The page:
When the training started, the working group’s “Why’s?” were far apart. From giving access and permission to play with our cultural heritage, to creating a co-operation network, to just being a more friendly version of a library and a cool place to work. We defined together the purpose of the future creative and educational area with the idea of a new user interface to the Estonian cultural heritage.

A more collaborative mindset and participatory approach for the design of this new Educational and Creative area and for the new Library at large, led the team to discuss and decide on how to refer to user groups and actors, including library staff, as a collective “we”. 

We explored and discussed how those new relationships and interactions would take place in the future area, which was a great starting point for the next step in our process: creating design principles.

We co-created a series of design principles that helped describe and shape the interactions between the people that formed that “we” but also define a new approach to creativity, learning, sharing and content creation. These principles were proposed as guidelines that the team would follow through the whole design process, informing design decisions and used to validate the outcome of the work in the next stages, when designing in detail the services, interactions and the interior of the space. 

The outcome

The training helped develop RaRa’s team service design capabilities and on top of that, supported the creation of a preliminary strategy to set up the larger project for the design of the Creative and Educational area in the future library. Based on the research findings and the area’s purpose and design principles, the team generated elevator pitches – to describe their ideas for services and spaces for each of the main user groups, and created inspirational mood-boards to start visualising those ideas for the spaces.

The training concluded with the creation of a project roadmap and the materials for sharing the results of the training in the upcoming activities, especially the ones needed for calling to action users, actors and library colleagues!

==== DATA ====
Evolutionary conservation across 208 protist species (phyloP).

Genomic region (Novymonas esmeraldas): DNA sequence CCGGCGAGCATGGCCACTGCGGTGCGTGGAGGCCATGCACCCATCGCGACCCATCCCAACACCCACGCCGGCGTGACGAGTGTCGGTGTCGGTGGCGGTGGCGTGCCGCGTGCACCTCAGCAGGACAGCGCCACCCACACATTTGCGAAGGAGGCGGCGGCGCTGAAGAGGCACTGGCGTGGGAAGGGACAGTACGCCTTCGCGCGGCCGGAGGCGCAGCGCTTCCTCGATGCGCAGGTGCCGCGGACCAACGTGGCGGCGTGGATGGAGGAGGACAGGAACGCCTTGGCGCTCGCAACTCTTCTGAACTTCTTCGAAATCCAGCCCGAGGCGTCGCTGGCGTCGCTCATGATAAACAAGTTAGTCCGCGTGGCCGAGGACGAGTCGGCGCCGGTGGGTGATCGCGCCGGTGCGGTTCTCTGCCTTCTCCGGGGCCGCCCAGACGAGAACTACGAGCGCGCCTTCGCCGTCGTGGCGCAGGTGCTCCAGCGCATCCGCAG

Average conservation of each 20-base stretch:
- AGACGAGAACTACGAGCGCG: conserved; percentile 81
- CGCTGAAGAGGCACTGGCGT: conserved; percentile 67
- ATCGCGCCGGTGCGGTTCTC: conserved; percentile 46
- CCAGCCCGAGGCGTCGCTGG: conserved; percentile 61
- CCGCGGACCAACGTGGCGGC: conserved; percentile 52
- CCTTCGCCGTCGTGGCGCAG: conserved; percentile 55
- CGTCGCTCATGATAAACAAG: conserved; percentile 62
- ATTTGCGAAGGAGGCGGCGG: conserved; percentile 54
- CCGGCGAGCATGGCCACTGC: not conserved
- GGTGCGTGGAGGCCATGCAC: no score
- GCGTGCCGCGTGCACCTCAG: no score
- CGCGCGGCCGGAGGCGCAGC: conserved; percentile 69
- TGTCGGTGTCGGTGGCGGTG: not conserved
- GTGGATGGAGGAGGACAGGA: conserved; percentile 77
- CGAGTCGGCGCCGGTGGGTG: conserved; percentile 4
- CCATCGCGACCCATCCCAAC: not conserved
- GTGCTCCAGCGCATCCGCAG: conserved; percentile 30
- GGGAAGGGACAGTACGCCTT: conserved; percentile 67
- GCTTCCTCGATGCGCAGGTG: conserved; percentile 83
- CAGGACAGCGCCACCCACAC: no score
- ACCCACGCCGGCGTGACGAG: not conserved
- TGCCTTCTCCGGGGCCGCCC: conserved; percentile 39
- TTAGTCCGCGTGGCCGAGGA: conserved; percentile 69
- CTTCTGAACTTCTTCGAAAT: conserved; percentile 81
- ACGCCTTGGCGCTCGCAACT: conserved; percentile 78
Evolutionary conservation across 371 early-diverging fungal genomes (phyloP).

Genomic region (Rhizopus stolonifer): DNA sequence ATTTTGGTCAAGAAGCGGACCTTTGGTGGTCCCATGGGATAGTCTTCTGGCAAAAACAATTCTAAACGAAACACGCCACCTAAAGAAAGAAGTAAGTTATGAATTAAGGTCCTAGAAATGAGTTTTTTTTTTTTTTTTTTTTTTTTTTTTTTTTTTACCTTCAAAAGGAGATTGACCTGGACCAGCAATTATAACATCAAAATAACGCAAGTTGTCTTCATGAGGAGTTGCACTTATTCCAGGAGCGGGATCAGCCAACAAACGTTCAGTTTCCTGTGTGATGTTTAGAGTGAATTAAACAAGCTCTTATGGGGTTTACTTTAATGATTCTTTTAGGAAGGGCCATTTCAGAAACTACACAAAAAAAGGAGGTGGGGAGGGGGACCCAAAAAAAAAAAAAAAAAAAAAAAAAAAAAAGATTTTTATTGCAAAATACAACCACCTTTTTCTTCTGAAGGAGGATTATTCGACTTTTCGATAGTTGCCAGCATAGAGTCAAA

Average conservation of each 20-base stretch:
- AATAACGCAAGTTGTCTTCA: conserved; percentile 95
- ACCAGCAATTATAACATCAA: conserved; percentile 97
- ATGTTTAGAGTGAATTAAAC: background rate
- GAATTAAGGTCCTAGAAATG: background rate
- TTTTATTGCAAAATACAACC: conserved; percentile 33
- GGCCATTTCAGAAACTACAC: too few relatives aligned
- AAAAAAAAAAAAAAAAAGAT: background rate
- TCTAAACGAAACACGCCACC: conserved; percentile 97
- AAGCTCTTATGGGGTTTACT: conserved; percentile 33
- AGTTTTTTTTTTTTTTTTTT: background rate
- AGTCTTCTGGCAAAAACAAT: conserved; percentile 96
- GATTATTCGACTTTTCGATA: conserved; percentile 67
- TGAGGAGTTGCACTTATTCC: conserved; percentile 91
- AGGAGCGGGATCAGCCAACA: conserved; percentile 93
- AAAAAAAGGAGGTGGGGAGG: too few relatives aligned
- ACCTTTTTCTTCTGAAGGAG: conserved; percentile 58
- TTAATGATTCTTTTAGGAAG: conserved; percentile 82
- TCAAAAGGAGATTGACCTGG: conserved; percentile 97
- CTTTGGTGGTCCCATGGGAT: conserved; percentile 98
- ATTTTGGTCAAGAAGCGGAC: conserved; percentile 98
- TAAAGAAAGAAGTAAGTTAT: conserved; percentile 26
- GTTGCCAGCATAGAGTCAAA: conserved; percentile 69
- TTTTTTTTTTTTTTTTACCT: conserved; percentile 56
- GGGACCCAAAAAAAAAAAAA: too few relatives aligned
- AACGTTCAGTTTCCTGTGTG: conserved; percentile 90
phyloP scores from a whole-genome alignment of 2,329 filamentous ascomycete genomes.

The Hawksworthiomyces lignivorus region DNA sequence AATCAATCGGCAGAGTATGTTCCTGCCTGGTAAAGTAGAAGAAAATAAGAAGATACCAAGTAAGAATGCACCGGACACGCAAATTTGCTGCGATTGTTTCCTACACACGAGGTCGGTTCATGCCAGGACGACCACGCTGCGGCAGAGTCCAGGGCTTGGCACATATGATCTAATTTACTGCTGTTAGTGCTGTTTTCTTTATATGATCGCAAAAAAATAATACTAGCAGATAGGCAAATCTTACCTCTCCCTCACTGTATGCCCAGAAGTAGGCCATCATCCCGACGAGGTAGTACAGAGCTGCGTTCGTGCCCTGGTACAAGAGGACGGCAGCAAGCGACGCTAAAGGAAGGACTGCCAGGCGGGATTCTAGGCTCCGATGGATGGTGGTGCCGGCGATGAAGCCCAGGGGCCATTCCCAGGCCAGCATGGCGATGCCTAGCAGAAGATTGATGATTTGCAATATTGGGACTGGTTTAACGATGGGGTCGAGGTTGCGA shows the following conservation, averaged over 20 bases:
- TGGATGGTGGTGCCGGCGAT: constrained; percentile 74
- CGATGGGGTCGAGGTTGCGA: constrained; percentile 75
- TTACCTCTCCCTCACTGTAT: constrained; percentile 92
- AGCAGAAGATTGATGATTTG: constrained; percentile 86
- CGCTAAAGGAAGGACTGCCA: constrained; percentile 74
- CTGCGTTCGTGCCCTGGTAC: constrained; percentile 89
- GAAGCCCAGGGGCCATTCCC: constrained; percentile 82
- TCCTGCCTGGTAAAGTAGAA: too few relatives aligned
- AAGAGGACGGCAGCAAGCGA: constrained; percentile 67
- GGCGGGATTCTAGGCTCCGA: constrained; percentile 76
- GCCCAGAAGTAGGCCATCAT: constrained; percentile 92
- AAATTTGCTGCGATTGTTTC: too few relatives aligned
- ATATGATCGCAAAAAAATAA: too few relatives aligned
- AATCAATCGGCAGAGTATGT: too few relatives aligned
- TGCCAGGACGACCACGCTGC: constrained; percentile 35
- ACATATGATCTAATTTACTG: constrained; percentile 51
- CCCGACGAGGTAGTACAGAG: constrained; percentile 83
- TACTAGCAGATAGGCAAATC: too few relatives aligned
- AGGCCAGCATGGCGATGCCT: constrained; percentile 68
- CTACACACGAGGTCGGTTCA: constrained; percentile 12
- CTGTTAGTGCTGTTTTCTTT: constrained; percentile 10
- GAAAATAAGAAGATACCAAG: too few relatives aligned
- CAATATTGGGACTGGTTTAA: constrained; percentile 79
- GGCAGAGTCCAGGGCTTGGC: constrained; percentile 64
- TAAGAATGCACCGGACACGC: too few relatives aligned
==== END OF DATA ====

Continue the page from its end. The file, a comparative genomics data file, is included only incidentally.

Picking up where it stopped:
We met the team a few months after our collaboration and were glad to hear about the impact that our time together has had in the Design Network and the organisation at large. Not only there has been progress regarding the collaboration of different departments in the Library but an overall mindset shift to focus on their purpose and start focusing more in their users. In their own words: 

”Everything we do, we start with the WHY and we work to understand the WHO, the ones we are designing for”.

We can’t wait to see this Creative and Educational area come to life! Stay tuned…

I think that the biggest learning point from our collaboration is that inclusivity and a human-centered mindset will be achieved through multidisciplinary collaboration. We see the world from the user’s point of view, but we also study the big picture and try to bring all opinions and aspects together through collaboration. 

RaRa Design Network


  • Carolina Maia Groisman Designer
  • Janno Siimar Designer
  • Kadri Pukk Project lead


  • RaRa’s Design Network: Margus Veimann, Paula Põder, Henrik Roland Helm, Mari-Liis Seer, Liina Luhats-Ulman, Viktor Gurov, Kristiina Kaju, Liis Raadla Client